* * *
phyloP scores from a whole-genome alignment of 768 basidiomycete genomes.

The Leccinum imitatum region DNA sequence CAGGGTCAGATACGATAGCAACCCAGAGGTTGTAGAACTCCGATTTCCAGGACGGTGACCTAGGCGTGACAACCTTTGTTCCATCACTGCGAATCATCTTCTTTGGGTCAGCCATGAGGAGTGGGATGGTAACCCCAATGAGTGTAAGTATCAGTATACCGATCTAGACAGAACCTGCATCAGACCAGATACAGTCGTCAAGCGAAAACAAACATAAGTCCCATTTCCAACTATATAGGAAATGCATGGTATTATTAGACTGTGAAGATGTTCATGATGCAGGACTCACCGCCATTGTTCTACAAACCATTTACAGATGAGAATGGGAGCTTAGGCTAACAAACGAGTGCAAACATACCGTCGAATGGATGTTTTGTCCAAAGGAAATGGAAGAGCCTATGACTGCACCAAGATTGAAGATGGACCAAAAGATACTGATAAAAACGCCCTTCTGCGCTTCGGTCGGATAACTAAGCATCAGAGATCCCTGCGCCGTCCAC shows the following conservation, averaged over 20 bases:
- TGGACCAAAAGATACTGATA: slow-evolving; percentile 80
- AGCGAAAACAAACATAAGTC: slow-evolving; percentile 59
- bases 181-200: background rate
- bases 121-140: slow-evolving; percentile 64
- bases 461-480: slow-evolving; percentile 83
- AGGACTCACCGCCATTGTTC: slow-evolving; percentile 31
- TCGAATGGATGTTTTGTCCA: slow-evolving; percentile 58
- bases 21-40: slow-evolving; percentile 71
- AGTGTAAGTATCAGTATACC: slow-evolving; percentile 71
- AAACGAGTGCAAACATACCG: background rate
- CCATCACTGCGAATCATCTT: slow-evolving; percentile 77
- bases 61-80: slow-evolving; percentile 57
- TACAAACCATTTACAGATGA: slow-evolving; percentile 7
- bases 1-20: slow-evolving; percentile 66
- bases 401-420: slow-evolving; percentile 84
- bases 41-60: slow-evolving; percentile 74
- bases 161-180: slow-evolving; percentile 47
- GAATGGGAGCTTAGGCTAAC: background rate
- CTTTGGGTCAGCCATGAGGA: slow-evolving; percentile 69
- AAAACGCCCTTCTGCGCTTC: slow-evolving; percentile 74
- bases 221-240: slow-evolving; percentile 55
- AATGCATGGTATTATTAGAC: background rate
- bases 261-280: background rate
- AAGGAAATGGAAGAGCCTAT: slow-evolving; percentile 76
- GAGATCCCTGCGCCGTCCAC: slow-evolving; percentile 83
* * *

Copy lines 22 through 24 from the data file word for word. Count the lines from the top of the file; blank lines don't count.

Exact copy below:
- AAAACGCCCTTCTGCGCTTC: slow-evolving; percentile 74
- bases 221-240: slow-evolving; percentile 55
- AATGCATGGTATTATTAGAC: background rate